The Development of United States Government Policy Toward Indian Health Care, 1850-1900

Christine Massing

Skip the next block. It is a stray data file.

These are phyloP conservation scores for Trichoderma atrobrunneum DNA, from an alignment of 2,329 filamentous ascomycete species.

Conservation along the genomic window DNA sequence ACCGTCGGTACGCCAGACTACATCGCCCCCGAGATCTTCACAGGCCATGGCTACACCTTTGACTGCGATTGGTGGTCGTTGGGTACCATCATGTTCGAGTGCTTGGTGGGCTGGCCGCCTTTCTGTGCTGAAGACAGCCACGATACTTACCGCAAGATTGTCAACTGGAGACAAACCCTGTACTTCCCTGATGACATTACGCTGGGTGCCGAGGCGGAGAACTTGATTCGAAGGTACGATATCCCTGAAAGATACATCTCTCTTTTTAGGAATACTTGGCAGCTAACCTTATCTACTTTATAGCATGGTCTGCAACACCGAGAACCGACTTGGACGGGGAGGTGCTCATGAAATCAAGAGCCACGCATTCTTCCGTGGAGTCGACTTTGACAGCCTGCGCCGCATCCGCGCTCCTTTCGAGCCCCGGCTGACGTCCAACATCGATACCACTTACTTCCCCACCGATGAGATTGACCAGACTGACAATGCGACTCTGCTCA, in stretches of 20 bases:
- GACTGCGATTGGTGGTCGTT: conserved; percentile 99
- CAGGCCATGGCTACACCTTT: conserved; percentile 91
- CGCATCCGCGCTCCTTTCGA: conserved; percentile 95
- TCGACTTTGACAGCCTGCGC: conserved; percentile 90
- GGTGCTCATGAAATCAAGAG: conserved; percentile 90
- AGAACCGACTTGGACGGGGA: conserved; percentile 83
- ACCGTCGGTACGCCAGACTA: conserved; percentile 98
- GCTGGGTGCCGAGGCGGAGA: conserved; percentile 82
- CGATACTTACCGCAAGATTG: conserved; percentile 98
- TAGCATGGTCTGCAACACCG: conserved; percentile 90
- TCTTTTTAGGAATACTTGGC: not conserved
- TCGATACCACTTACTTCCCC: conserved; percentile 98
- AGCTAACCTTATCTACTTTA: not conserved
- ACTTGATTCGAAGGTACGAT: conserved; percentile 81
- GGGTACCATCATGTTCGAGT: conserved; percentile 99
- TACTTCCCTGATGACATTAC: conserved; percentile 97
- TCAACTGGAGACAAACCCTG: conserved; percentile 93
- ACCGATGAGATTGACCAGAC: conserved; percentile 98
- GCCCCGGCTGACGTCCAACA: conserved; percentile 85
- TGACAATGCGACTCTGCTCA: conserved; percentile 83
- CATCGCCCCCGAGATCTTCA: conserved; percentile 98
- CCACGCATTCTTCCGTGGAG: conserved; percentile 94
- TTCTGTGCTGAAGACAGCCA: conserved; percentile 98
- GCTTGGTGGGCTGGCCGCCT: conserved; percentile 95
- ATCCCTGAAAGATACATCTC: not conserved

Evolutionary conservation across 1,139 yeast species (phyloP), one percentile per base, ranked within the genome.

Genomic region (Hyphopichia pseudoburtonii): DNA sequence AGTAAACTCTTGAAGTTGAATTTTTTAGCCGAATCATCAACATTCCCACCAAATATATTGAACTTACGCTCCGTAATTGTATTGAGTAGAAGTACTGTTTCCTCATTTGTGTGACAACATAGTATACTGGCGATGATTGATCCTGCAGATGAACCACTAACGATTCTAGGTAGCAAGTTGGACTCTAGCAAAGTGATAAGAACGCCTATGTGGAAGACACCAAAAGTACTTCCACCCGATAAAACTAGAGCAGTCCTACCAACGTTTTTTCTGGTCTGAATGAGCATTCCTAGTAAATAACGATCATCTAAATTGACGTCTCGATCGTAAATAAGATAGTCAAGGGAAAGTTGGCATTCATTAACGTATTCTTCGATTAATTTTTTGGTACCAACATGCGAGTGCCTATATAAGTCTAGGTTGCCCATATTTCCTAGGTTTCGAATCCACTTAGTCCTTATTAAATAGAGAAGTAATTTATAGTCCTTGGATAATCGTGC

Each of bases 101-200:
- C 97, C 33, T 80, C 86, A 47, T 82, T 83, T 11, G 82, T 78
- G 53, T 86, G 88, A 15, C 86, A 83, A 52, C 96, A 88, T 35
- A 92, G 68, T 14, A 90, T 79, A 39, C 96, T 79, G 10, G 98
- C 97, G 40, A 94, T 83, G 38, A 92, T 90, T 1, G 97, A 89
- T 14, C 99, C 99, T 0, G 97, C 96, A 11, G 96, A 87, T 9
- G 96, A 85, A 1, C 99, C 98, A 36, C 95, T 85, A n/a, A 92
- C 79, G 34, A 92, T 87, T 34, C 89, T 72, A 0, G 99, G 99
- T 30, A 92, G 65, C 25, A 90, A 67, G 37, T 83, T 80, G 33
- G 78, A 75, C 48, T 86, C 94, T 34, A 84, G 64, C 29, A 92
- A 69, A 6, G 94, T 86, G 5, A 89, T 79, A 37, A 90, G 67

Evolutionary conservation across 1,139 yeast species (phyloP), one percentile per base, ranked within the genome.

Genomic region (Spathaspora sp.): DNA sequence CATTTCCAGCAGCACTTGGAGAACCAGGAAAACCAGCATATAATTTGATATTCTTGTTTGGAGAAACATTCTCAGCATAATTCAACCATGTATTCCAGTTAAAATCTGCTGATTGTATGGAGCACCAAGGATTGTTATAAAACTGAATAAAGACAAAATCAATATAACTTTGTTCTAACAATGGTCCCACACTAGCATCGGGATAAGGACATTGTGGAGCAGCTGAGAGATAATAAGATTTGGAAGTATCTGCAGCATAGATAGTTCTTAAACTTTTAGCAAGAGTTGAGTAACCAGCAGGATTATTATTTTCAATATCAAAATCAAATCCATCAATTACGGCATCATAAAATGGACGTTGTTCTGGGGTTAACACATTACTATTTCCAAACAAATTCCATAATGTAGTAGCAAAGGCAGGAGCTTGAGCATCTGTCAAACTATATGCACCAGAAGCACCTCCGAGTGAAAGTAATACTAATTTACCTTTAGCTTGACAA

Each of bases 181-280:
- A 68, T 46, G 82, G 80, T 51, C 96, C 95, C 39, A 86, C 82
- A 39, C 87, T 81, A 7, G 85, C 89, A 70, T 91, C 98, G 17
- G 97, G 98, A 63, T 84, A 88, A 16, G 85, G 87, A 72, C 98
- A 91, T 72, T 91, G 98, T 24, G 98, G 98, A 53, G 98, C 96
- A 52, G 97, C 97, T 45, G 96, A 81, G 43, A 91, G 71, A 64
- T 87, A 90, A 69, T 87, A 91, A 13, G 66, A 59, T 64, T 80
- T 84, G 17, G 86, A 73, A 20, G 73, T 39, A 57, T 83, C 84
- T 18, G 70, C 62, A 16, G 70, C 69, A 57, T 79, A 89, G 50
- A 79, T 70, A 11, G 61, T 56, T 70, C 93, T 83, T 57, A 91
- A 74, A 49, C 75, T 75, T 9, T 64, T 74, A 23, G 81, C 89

By 1850 the United States government already had a half century's experience providing health services to its Indian population. During the first halfof the nineteenth century, however, these services were focused primarily on containing epidemic diseases, especially smallpox. By mid-century, the rise of intemperance and venereal diseases among Indians convinced the government that more control over Indians' health was necessary. Professionally trained physicians, bolstered by advances in medical knowledge, led this interventionist effort at improving Indian health care. Government health care providers increasingly came to believe that success depended on undermining traditional lifestyles and leadership.

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